(even if you don't intend to review all the links above, it may help to forward those links to the FSF to make the point that this is indeed a controversial/frequent issue, and that extending the FAQ accordingly, would make sense).

Personally, I don't need any clarification, I with Thorsten on that one - it is far from controversial. But it may be good for the FlightGear project, and other OSS projects, to clarify exactly how the viral nature of the GPL affects interpreted code by using GPL'ed modules

PS: It doesn't matter the slightest bit if the exposed GPL'ed framework/API is trivial behind the scenes (or not even subject to the GPL, e.g. public domain), as long as it is used, the GPL applies - simple as that.
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Re: bundling GPL'ed contents with non-GPL materials

Postby erik » Wed Nov 18, 2015 1:51 pm

Thorsten wrote in Wed Nov 18, 2015 12:40 pm:Well, I think we may agree that if I use e.g.

Code: Select all
geo.aircraft_position();


somewhere in my aircraft's Nasal code that this constitutes a relevant dependency on geo.nas - which was the original point.

This is not an easy one but since the code from geo.aircraft_position() does not get copied into the aircraft code, nor does it get included into a binary form, I would consider this to be dynamic linking.

So now the question is, is fgdata GPL or LGPL.

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Re: bundling GPL'ed contents with non-GPL materials

Postby Hooray » Wed Nov 18, 2015 2:01 pm

so far, $FG_ROOT/Nasal is GPL - so that the case is pretty clear-cut, especially involving modules written by mfranz (see the archives for his statements).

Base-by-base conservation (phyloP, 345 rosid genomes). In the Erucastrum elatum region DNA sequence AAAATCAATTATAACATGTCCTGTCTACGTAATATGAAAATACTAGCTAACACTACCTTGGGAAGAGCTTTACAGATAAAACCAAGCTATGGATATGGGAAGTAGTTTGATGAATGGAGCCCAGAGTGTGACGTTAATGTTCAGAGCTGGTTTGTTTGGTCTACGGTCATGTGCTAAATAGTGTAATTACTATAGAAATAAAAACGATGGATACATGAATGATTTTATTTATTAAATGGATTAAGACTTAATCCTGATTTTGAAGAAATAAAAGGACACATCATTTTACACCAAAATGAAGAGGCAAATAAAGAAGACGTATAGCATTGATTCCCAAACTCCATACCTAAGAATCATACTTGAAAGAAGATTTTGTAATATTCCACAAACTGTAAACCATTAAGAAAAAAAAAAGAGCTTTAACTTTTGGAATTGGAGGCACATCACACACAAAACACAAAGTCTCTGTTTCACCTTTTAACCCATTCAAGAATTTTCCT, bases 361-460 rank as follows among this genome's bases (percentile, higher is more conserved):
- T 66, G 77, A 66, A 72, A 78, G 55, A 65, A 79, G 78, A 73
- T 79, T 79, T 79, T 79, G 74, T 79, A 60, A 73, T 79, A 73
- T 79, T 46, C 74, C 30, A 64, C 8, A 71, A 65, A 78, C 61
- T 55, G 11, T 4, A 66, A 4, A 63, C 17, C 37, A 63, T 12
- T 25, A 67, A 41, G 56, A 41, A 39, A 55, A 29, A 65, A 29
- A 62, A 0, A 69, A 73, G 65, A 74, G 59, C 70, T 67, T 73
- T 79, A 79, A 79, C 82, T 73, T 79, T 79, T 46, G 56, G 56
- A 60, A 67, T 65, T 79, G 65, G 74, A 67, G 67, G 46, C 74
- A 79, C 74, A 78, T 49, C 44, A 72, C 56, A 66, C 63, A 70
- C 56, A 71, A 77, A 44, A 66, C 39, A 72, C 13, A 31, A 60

What is happening behind the scenes is that the Nasal code is parsed, compiled into bytecode to be run by the Nasal VM, where it sits next to other Nasal code, including even C APIs mapped to Nasal callbacks.

The XML example mentioned above is also very clear-cut, because the only thing that is relevant here is the degree of tight coupling, and the XML include directive really being nothing else than a property-tree read/write operation, where a XML tree is mapped into the tree to load resources from disk - the whole thing could even take place at the property/telnet or http level, so there is no tight coupling at all, which is why it is problematic to use the GPL for data (see the GNU GPL data loophole).

The property tree being the established IPC mechanism for proprietary software.

All this is going to become increasingly interesting if/once FG/SG start using HLA/RTI, because then the GPL can be circumvented entirely, which is why the AGPL is commonly used by distributed software projects
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Re: bundling GPL'ed contents with non-GPL materials

Postby bugman » Wed Nov 18, 2015 2:05 pm

@Hooray: I think I completely missed the point of your post.

Hooray wrote in Wed Nov 18, 2015 1:21 pm:to clarify exactly how the viral nature of the GPL affects interpreted code by using GPL'ed modules.


Firstly including GPL code in your own non-GPL code does not force you to GPL your code - it simply means you are violating someone else's copyright and can be whacked on the head with the full force of the law. There's nothing viral about intellectual property theft. You can avoid the copyright violation by GPLing your own code, if you so wish, but the copyright violation would have already have occurred anyway so you can still be taken to court for damages.